Taiwan's pension funds post disappointing 6.59% return

The results posted by the Bureau of Labor Funds (BLF) in Taiwan fell short of the benchmark index, and one analyst urges more to be done particularly after last year’s scandal.
Taiwan's pension funds post disappointing 6.59% return

Taiwanese pension funds supervised by the Bureau of Labor Funds (BLF) posted a 6.59% investment return for the first half of 2021 - an improvement from the first quarter, but well below the benchmark index.

In comparison, BLF posted investment gains of NT$184.9 billion ($6.65 billion) in the first quarter of the year, translating into a return of 4.12%, which indicated improved performance.

However, the returns for the first half of the year fall short of Taiwan’s benchmark stock index that rose more than 20%.

Donna Chen,
Keystone Intelligence

“Asset allocation is the key to the fund performance. In addition, the Taiwanese government should kick off the member choice platform by allowing the pensioners to choose the type of investment according to their different spectrum of risk/return appetite,” Donna Chen, president from Keystone Intelligence, told AsianInvestor.

She believes such initiatives could ease the performance pressure and financing burden from the government pension fund in Taiwan.

The results showed that the funds managed a total of NT4.9 trillion ($175.3 billion) as of end-June.


Liu Li-ju, deputy director general of the Bureau of Labor Funds (BLF), told AsianInvestor in June that the pension fund is taking a prudent approach and will slow down its process of appointing new asset managers following its bribery scandal last November, where a former domestic division head was revealed to have manipulated stock prices with pension money.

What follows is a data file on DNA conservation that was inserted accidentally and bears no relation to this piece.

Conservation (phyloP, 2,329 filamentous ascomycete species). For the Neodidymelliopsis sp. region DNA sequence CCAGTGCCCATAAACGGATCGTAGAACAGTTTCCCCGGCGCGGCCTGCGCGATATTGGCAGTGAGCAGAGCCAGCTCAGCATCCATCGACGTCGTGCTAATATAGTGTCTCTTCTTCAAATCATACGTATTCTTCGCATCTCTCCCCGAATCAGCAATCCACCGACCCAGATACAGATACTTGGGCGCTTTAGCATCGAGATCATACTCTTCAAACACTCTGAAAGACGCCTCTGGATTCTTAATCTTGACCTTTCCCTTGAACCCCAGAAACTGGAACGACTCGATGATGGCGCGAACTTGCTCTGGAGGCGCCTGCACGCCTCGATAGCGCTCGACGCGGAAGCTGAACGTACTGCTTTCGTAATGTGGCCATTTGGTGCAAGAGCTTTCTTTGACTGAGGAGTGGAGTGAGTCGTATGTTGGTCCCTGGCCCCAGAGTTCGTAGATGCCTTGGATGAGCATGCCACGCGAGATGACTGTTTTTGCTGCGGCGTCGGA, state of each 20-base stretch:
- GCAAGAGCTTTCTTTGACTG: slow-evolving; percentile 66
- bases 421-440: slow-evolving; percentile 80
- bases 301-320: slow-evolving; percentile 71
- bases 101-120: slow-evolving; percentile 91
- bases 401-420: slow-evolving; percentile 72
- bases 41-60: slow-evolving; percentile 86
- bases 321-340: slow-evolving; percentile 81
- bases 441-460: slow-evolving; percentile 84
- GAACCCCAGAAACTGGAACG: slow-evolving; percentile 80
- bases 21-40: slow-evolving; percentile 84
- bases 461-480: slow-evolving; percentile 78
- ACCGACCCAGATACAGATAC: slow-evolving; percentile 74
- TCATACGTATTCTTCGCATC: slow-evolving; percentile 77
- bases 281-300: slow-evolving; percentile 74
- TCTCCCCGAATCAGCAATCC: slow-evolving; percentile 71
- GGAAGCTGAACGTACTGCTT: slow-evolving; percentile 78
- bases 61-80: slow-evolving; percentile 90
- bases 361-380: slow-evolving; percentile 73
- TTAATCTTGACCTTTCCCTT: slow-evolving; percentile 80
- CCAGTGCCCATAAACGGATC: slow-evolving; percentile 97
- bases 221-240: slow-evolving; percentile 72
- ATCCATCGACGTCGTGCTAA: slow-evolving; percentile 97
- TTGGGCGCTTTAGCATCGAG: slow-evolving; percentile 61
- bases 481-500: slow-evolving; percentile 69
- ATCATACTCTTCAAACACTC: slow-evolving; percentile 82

Three local investment companies Fuh-Hwa, Uni-President and Capital were found to be linked to the scandal and restricted from participating in new domestic mandate bids for the next five years. 

“The competition is now less fierce for domestic players as there are only 10 players,” Chen said.

BLF had in February told AsianInvestor that it still plans to invite bids for a domestic investment mandate worth at least NT$40 billion and possibly more than one offshore mandate worth up to $3 billion this year. A spokeswoman confirmed with the media in late June that this plan is still in the works and unchanged.

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In October last year, BLF invited bids for two overseas mandates — a $1.64 billion global infrastructure securities mandate and a $2.3 billion global multi-asset portfolio, both adopting active strategies. It announced the appointment of selected managers in March, which are the only mandates it has so far handed out this year.

BLF in 2020 announced five mandates, totalling $9.7 billion, of which $6.24 billion were for offshore investments.


Source: BLF


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